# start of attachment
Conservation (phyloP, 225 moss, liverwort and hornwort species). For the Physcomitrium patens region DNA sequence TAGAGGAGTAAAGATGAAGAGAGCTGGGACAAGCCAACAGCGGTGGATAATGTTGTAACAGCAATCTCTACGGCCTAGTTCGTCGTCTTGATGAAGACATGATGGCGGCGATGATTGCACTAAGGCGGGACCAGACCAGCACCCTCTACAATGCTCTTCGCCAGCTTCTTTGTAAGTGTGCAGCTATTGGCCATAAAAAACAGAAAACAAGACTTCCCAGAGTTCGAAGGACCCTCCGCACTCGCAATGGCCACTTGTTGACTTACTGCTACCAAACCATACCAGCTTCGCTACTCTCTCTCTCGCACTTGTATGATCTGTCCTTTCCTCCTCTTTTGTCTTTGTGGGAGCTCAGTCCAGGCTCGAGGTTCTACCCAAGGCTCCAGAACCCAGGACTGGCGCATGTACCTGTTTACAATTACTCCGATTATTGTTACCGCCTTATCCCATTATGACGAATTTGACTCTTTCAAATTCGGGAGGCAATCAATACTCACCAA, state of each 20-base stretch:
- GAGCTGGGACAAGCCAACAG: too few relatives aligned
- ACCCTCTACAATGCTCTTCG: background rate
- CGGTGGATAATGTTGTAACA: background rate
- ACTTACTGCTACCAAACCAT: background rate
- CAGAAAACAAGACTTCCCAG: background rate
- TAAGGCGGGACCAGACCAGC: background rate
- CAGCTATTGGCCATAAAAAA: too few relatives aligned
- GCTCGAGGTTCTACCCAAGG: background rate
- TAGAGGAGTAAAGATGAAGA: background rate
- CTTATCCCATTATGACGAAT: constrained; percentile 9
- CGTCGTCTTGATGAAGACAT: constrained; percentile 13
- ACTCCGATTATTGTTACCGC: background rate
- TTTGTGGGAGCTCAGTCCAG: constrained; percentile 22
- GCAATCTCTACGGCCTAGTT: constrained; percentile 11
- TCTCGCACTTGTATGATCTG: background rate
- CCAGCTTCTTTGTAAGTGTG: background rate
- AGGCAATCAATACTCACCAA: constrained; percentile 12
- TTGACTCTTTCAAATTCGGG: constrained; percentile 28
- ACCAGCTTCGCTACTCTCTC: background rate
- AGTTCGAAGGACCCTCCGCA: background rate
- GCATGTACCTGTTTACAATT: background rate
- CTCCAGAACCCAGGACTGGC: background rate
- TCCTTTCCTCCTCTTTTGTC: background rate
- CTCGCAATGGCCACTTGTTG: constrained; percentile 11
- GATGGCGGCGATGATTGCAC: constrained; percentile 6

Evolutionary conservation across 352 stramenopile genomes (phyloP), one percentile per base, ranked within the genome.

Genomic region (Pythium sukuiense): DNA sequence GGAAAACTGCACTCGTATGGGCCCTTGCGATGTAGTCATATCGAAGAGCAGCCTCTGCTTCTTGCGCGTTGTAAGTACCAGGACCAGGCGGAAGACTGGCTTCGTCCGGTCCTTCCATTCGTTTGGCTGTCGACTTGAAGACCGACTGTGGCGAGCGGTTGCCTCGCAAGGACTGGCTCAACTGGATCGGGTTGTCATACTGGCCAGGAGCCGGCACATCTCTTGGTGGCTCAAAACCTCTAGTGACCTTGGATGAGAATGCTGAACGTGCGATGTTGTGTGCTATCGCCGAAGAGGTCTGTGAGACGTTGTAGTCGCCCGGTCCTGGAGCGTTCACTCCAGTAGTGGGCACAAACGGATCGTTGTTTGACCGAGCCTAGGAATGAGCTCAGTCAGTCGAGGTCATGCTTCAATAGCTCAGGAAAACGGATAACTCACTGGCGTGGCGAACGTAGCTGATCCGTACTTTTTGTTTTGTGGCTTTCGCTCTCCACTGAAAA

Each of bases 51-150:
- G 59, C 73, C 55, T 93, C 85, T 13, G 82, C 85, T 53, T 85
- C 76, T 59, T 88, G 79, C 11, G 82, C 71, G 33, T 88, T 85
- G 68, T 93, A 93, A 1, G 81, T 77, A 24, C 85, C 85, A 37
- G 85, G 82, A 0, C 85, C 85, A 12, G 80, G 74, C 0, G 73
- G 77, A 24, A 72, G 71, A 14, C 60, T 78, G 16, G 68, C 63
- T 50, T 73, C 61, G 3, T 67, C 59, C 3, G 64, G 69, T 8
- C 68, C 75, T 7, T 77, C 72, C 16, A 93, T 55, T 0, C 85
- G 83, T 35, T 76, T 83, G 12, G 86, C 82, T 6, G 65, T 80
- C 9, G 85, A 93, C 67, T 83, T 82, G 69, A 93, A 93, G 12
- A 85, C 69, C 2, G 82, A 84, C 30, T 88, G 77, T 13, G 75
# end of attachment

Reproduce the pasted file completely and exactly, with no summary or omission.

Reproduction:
Conservation (phyloP, 225 moss, liverwort and hornwort species). For the Physcomitrium patens region DNA sequence TAGAGGAGTAAAGATGAAGAGAGCTGGGACAAGCCAACAGCGGTGGATAATGTTGTAACAGCAATCTCTACGGCCTAGTTCGTCGTCTTGATGAAGACATGATGGCGGCGATGATTGCACTAAGGCGGGACCAGACCAGCACCCTCTACAATGCTCTTCGCCAGCTTCTTTGTAAGTGTGCAGCTATTGGCCATAAAAAACAGAAAACAAGACTTCCCAGAGTTCGAAGGACCCTCCGCACTCGCAATGGCCACTTGTTGACTTACTGCTACCAAACCATACCAGCTTCGCTACTCTCTCTCTCGCACTTGTATGATCTGTCCTTTCCTCCTCTTTTGTCTTTGTGGGAGCTCAGTCCAGGCTCGAGGTTCTACCCAAGGCTCCAGAACCCAGGACTGGCGCATGTACCTGTTTACAATTACTCCGATTATTGTTACCGCCTTATCCCATTATGACGAATTTGACTCTTTCAAATTCGGGAGGCAATCAATACTCACCAA, state of each 20-base stretch:
- GAGCTGGGACAAGCCAACAG: too few relatives aligned
- ACCCTCTACAATGCTCTTCG: background rate
- CGGTGGATAATGTTGTAACA: background rate
- ACTTACTGCTACCAAACCAT: background rate
- CAGAAAACAAGACTTCCCAG: background rate
- TAAGGCGGGACCAGACCAGC: background rate
- CAGCTATTGGCCATAAAAAA: too few relatives aligned
- GCTCGAGGTTCTACCCAAGG: background rate
- TAGAGGAGTAAAGATGAAGA: background rate
- CTTATCCCATTATGACGAAT: constrained; percentile 9
- CGTCGTCTTGATGAAGACAT: constrained; percentile 13
- ACTCCGATTATTGTTACCGC: background rate
- TTTGTGGGAGCTCAGTCCAG: constrained; percentile 22
- GCAATCTCTACGGCCTAGTT: constrained; percentile 11
- TCTCGCACTTGTATGATCTG: background rate
- CCAGCTTCTTTGTAAGTGTG: background rate
- AGGCAATCAATACTCACCAA: constrained; percentile 12
- TTGACTCTTTCAAATTCGGG: constrained; percentile 28
- ACCAGCTTCGCTACTCTCTC: background rate
- AGTTCGAAGGACCCTCCGCA: background rate
- GCATGTACCTGTTTACAATT: background rate
- CTCCAGAACCCAGGACTGGC: background rate
- TCCTTTCCTCCTCTTTTGTC: background rate
- CTCGCAATGGCCACTTGTTG: constrained; percentile 11
- GATGGCGGCGATGATTGCAC: constrained; percentile 6

Evolutionary conservation across 352 stramenopile genomes (phyloP), one percentile per base, ranked within the genome.

Genomic region (Pythium sukuiense): DNA sequence GGAAAACTGCACTCGTATGGGCCCTTGCGATGTAGTCATATCGAAGAGCAGCCTCTGCTTCTTGCGCGTTGTAAGTACCAGGACCAGGCGGAAGACTGGCTTCGTCCGGTCCTTCCATTCGTTTGGCTGTCGACTTGAAGACCGACTGTGGCGAGCGGTTGCCTCGCAAGGACTGGCTCAACTGGATCGGGTTGTCATACTGGCCAGGAGCCGGCACATCTCTTGGTGGCTCAAAACCTCTAGTGACCTTGGATGAGAATGCTGAACGTGCGATGTTGTGTGCTATCGCCGAAGAGGTCTGTGAGACGTTGTAGTCGCCCGGTCCTGGAGCGTTCACTCCAGTAGTGGGCACAAACGGATCGTTGTTTGACCGAGCCTAGGAATGAGCTCAGTCAGTCGAGGTCATGCTTCAATAGCTCAGGAAAACGGATAACTCACTGGCGTGGCGAACGTAGCTGATCCGTACTTTTTGTTTTGTGGCTTTCGCTCTCCACTGAAAA

Each of bases 51-150:
- G 59, C 73, C 55, T 93, C 85, T 13, G 82, C 85, T 53, T 85
- C 76, T 59, T 88, G 79, C 11, G 82, C 71, G 33, T 88, T 85
- G 68, T 93, A 93, A 1, G 81, T 77, A 24, C 85, C 85, A 37
- G 85, G 82, A 0, C 85, C 85, A 12, G 80, G 74, C 0, G 73
- G 77, A 24, A 72, G 71, A 14, C 60, T 78, G 16, G 68, C 63
- T 50, T 73, C 61, G 3, T 67, C 59, C 3, G 64, G 69, T 8
- C 68, C 75, T 7, T 77, C 72, C 16, A 93, T 55, T 0, C 85
- G 83, T 35, T 76, T 83, G 12, G 86, C 82, T 6, G 65, T 80
- C 9, G 85, A 93, C 67, T 83, T 82, G 69, A 93, A 93, G 12
- A 85, C 69, C 2, G 82, A 84, C 30, T 88, G 77, T 13, G 75